Today’s piece is a nice little graphic from the Economist about the oil and natural gas industry in the United States. We have a bar chart that does a great job showing just how precipitous the decline in Chinese purchases of oil and liquid natural gas has been. Why the drop off? That would be the trade war.
The second graphic, on the right, is far more interesting. The data comes from BP, so the proverbial grain of salt, but it compares expected GDP and demand for energy by source from a baseline model of pre-Trumpian trade war policies to a future of “less globalisation”. Shockingly (sarcasm), the world is worse off when global trade is hindered.
You all know where I stand on stacked bar charts. They are better than pie charts, but still not my favourite. If I really want to dig in and look at the change to, say, coal demand, I cannot. I have to mentally remove that yellow-y bit from the bottom of the bar and reposition to the 0 baseline. Or, I could simply have coal as a separate bar next to the other energy sources.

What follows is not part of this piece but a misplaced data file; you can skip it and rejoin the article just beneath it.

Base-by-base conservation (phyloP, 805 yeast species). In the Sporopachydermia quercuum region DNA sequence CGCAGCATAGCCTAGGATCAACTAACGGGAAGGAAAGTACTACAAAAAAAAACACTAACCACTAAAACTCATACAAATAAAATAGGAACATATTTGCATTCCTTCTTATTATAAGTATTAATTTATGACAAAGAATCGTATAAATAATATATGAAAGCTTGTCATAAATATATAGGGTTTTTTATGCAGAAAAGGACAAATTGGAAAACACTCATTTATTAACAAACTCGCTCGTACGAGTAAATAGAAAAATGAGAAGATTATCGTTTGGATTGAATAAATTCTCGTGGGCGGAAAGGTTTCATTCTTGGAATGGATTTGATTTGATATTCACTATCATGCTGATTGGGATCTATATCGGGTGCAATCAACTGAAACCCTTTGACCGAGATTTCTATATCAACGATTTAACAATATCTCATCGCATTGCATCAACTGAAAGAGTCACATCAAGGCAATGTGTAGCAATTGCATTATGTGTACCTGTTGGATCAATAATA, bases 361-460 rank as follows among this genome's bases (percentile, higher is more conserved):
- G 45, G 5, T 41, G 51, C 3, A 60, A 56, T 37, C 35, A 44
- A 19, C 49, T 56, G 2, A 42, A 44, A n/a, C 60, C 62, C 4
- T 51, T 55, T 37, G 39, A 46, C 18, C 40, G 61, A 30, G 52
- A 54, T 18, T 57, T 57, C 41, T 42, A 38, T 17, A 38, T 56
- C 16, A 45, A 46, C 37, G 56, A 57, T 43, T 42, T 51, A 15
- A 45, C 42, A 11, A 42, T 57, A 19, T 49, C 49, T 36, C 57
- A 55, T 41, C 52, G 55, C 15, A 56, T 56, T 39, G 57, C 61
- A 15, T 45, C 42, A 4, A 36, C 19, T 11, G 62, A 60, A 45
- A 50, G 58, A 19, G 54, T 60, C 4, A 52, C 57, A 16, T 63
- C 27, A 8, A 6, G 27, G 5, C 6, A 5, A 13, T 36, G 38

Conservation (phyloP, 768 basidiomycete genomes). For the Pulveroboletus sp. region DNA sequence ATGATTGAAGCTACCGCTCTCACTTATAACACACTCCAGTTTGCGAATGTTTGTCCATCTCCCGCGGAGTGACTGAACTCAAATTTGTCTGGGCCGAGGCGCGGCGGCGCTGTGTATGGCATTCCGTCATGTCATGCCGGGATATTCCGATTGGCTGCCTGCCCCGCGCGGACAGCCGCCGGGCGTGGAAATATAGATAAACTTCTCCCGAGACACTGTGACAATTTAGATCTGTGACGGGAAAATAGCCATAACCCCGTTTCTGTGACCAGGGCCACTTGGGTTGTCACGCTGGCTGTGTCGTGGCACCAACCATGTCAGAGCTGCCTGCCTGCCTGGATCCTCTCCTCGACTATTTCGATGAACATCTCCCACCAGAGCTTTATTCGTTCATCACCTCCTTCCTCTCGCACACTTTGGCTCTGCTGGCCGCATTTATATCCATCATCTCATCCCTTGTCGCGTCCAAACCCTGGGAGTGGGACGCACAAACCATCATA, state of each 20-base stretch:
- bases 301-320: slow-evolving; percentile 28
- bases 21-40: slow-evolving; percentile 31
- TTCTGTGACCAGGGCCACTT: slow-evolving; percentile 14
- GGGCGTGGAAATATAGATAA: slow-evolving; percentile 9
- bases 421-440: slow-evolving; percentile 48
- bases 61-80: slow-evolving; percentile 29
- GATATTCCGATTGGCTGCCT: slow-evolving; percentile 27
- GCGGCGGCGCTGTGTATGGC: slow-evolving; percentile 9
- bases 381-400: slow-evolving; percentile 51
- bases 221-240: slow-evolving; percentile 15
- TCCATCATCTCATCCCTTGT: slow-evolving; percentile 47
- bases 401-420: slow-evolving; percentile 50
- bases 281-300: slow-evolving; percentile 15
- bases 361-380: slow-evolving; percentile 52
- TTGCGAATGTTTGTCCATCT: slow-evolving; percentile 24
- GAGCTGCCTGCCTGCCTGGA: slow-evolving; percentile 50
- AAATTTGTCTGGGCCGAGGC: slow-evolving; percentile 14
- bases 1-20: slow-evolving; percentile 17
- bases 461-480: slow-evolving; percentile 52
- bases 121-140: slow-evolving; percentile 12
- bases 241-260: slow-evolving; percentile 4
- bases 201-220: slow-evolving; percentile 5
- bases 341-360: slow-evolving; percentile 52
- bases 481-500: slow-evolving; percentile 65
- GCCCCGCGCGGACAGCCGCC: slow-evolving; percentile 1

Credit for the piece goes to the Economist Data Team.
Yesterday the Economist posted a graphic about Chinese urban clusters, of which the Chinese government is planning to create 19 as part of a development strategy. In terms of design, though, I saw it and said, “I remember doing something like that several years ago”.
The Economist piece looks at just the geography of the Chinese clusters. It highlights three in particular it discusses within the article while providing population numbers for those clusters. Spoiler: they are large.
The Economist graphic does little else beyond labelling the cities and the highlighting of the three features clusters. But that is perfectly okay, because that was probably all the graphic was required to do. I am actually impressed that they were able to label every city on the map. As you will see, we quickly abandoned that design idea.